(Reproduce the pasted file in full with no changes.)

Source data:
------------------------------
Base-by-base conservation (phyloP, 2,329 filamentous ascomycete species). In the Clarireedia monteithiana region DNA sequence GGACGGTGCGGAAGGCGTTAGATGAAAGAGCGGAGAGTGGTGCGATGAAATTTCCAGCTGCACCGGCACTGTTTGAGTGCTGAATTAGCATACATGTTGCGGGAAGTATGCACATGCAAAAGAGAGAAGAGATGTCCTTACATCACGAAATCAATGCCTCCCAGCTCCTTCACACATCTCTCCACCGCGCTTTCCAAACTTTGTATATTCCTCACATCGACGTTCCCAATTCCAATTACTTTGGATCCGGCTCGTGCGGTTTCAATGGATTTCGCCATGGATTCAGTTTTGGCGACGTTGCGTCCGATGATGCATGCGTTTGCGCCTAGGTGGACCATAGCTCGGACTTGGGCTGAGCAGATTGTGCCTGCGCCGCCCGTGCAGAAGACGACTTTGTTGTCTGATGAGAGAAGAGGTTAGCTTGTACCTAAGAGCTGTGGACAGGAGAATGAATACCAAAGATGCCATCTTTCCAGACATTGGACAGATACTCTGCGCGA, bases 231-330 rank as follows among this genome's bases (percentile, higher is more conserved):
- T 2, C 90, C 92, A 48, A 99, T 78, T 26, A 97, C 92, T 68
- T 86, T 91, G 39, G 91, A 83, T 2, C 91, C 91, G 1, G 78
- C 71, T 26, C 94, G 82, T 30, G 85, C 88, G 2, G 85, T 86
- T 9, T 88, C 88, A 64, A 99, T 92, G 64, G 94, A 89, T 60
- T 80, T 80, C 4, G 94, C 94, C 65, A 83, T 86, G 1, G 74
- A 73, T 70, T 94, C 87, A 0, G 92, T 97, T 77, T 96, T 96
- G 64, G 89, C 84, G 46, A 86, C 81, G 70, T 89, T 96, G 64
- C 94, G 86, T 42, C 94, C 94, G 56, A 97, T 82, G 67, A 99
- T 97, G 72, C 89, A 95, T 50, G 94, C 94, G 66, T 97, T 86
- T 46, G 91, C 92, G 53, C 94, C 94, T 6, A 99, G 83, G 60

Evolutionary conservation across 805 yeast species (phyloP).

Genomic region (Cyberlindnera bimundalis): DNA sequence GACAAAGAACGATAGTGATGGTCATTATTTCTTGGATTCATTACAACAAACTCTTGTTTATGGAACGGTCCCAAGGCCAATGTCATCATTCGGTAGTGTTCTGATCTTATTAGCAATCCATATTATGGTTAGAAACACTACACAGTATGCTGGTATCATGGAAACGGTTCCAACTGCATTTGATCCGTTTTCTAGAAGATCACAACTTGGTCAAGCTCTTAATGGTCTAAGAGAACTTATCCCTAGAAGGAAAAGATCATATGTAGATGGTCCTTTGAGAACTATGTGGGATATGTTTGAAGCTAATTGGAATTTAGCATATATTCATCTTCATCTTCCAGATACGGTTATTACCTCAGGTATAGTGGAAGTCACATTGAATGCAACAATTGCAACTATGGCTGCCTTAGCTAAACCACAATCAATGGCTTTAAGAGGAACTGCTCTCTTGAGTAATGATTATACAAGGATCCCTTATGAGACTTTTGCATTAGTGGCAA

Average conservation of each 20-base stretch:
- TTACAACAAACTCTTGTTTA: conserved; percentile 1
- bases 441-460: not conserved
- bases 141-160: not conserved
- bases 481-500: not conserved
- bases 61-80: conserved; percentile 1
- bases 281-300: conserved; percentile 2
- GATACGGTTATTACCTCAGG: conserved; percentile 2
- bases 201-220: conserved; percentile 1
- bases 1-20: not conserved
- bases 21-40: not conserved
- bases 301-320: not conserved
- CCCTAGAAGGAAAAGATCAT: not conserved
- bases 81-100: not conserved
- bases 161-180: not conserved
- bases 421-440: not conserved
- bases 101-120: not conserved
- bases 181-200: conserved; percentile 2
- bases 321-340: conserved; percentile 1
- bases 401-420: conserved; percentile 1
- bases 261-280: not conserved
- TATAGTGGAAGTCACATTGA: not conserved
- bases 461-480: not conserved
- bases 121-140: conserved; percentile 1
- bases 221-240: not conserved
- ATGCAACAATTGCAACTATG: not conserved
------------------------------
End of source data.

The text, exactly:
Base-by-base conservation (phyloP, 2,329 filamentous ascomycete species). In the Clarireedia monteithiana region DNA sequence GGACGGTGCGGAAGGCGTTAGATGAAAGAGCGGAGAGTGGTGCGATGAAATTTCCAGCTGCACCGGCACTGTTTGAGTGCTGAATTAGCATACATGTTGCGGGAAGTATGCACATGCAAAAGAGAGAAGAGATGTCCTTACATCACGAAATCAATGCCTCCCAGCTCCTTCACACATCTCTCCACCGCGCTTTCCAAACTTTGTATATTCCTCACATCGACGTTCCCAATTCCAATTACTTTGGATCCGGCTCGTGCGGTTTCAATGGATTTCGCCATGGATTCAGTTTTGGCGACGTTGCGTCCGATGATGCATGCGTTTGCGCCTAGGTGGACCATAGCTCGGACTTGGGCTGAGCAGATTGTGCCTGCGCCGCCCGTGCAGAAGACGACTTTGTTGTCTGATGAGAGAAGAGGTTAGCTTGTACCTAAGAGCTGTGGACAGGAGAATGAATACCAAAGATGCCATCTTTCCAGACATTGGACAGATACTCTGCGCGA, bases 231-330 rank as follows among this genome's bases (percentile, higher is more conserved):
- T 2, C 90, C 92, A 48, A 99, T 78, T 26, A 97, C 92, T 68
- T 86, T 91, G 39, G 91, A 83, T 2, C 91, C 91, G 1, G 78
- C 71, T 26, C 94, G 82, T 30, G 85, C 88, G 2, G 85, T 86
- T 9, T 88, C 88, A 64, A 99, T 92, G 64, G 94, A 89, T 60
- T 80, T 80, C 4, G 94, C 94, C 65, A 83, T 86, G 1, G 74
- A 73, T 70, T 94, C 87, A 0, G 92, T 97, T 77, T 96, T 96
- G 64, G 89, C 84, G 46, A 86, C 81, G 70, T 89, T 96, G 64
- C 94, G 86, T 42, C 94, C 94, G 56, A 97, T 82, G 67, A 99
- T 97, G 72, C 89, A 95, T 50, G 94, C 94, G 66, T 97, T 86
- T 46, G 91, C 92, G 53, C 94, C 94, T 6, A 99, G 83, G 60

Evolutionary conservation across 805 yeast species (phyloP).

Genomic region (Cyberlindnera bimundalis): DNA sequence GACAAAGAACGATAGTGATGGTCATTATTTCTTGGATTCATTACAACAAACTCTTGTTTATGGAACGGTCCCAAGGCCAATGTCATCATTCGGTAGTGTTCTGATCTTATTAGCAATCCATATTATGGTTAGAAACACTACACAGTATGCTGGTATCATGGAAACGGTTCCAACTGCATTTGATCCGTTTTCTAGAAGATCACAACTTGGTCAAGCTCTTAATGGTCTAAGAGAACTTATCCCTAGAAGGAAAAGATCATATGTAGATGGTCCTTTGAGAACTATGTGGGATATGTTTGAAGCTAATTGGAATTTAGCATATATTCATCTTCATCTTCCAGATACGGTTATTACCTCAGGTATAGTGGAAGTCACATTGAATGCAACAATTGCAACTATGGCTGCCTTAGCTAAACCACAATCAATGGCTTTAAGAGGAACTGCTCTCTTGAGTAATGATTATACAAGGATCCCTTATGAGACTTTTGCATTAGTGGCAA

Average conservation of each 20-base stretch:
- TTACAACAAACTCTTGTTTA: conserved; percentile 1
- bases 441-460: not conserved
- bases 141-160: not conserved
- bases 481-500: not conserved
- bases 61-80: conserved; percentile 1
- bases 281-300: conserved; percentile 2
- GATACGGTTATTACCTCAGG: conserved; percentile 2
- bases 201-220: conserved; percentile 1
- bases 1-20: not conserved
- bases 21-40: not conserved
- bases 301-320: not conserved
- CCCTAGAAGGAAAAGATCAT: not conserved
- bases 81-100: not conserved
- bases 161-180: not conserved
- bases 421-440: not conserved
- bases 101-120: not conserved
- bases 181-200: conserved; percentile 2
- bases 321-340: conserved; percentile 1
- bases 401-420: conserved; percentile 1
- bases 261-280: not conserved
- TATAGTGGAAGTCACATTGA: not conserved
- bases 461-480: not conserved
- bases 121-140: conserved; percentile 1
- bases 221-240: not conserved
- ATGCAACAATTGCAACTATG: not conserved